The tiny white cat was alone, wet, hungry and stranded on top of a 1,500-foot mountain peak.
His stark white fur left him exposed to predators.
But volunteers with Brother Wolf Animal Rescue in Asheville were determined to save him, Jackie Teeple, spokeswoman for the rescue, told The News & Observer.
The cat, now called “Elgee” was spotted by hikers on Looking Glass Rock in Brevard earlier this month.
The hikers fed the little cat some jerky and gave him some water, but weren’t able to get hold of him, Teeple said, so they posted about him on Facebook, and Brother Wolf was alerted.
Brother Wolf field operation manager Eric Phelps, along with rescue volunteers Mary Ann and Bill Pruehsner, set out up the mountain to rescue Elgee, a 6.5-mile, three-hour hike.
“Something I have always admired about our team is that there’s not much that can stand in the way between us and an animal in need — including an incredibly steep hike up a mountain,” Teeple said.
The three rigged an Army backpack frame to carry a humane animal trap, Teeple said. A can of cat food in the trap landed a very hungry Elgee in fewer than five minutes.
When the three found Elgee, he weighed less than 6 pounds and had parasites, Teeple said.
“Luckily we’d had rain that week so he had water, and after the Facebook post people knew to leave whatever trail food they might have carried up,” Teeple said.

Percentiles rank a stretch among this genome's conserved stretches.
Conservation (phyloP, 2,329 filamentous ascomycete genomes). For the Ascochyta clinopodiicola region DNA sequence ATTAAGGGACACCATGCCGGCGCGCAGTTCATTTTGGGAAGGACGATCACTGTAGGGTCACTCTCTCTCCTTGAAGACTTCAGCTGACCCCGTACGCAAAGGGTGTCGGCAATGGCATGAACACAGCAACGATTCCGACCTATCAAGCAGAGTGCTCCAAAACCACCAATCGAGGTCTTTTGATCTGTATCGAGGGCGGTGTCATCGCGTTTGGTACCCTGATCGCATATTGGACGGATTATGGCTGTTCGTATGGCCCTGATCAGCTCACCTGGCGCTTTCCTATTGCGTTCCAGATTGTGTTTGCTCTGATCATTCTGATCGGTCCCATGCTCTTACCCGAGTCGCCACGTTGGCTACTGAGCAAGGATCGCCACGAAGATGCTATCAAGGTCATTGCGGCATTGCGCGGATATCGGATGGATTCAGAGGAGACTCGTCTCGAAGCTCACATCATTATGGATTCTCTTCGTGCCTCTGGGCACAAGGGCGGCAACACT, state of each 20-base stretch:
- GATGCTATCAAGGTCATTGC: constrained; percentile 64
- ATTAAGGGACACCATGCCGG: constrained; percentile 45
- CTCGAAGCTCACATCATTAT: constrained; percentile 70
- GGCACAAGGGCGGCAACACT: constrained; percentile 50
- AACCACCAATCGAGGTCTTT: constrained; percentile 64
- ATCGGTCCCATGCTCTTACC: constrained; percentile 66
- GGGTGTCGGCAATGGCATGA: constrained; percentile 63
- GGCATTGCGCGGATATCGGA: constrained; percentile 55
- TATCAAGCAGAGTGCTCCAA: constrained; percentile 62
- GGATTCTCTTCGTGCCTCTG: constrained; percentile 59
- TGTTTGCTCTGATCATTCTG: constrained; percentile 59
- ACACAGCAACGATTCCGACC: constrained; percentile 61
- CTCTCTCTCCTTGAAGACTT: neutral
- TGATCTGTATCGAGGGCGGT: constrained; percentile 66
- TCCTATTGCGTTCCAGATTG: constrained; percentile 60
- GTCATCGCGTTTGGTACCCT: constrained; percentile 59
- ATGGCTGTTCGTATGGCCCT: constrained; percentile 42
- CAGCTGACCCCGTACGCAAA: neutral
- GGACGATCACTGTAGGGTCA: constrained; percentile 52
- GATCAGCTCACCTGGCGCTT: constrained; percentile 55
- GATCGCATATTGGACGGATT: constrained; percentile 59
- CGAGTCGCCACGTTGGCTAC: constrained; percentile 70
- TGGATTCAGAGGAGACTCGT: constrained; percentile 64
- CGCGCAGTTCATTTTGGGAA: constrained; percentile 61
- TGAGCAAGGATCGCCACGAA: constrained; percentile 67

“Our biggest concern was predators since his white coat would have made it nearly impossible for him to hide.”
The next step for Brother Wolf was to find Elgee a home. He was named for the peak he was found on — Looking Glass.
Elgee’s rescuers, Bill and Mary Ann, were not looking for another cat. They already had two rescue cats. But in the process of rescuing the little white cat with brown and black markings, they fell in love, Teeple said. And it was almost like fate.
“On a hike 20 years ago — almost to the day — they had rescued their first cat, Blackledge, from a similar experience. Blackledge was also skinny and fearful from surviving on her own in the forest,” Teeple said.
But Mary Ann and Bill nursed Blackledge back to health and taught him to overcome his fears. They did the same with their current two cats.
“Having worked with shy cats before, they were the ideal candidates for adoption, and after just a few days decided to make it official,” Teeple said. “He will have two other cat siblings and will never have to fend for himself again.”
Elgee is slowly being introduced to his new home, starting with a crate in his new parents’ bedroom.
“He’s making very good progress,” Teeple said. “They even bought a camera to check on him while still respecting his space and need to adjust.”
But how Elgee managed to get stranded on the top of a mountain remains a mystery.
“It’s hard to guess how he might have ended up so far from civilization,” Teeple said. “He was an unneutered male and they tend to roam. It’s possible he was in a car at the parking area with visitors and got loose, but no one answered his stray report listing. Finally, he may have been left there in the hopes someone would take him home. He isn’t feral, so we suspect he did have a family at some point.”
Brother Wolf helped rescue about 6,000 animals last year, Teeple said, through adoptions, foster care and a program that works to keep pets with their families in times of crisis.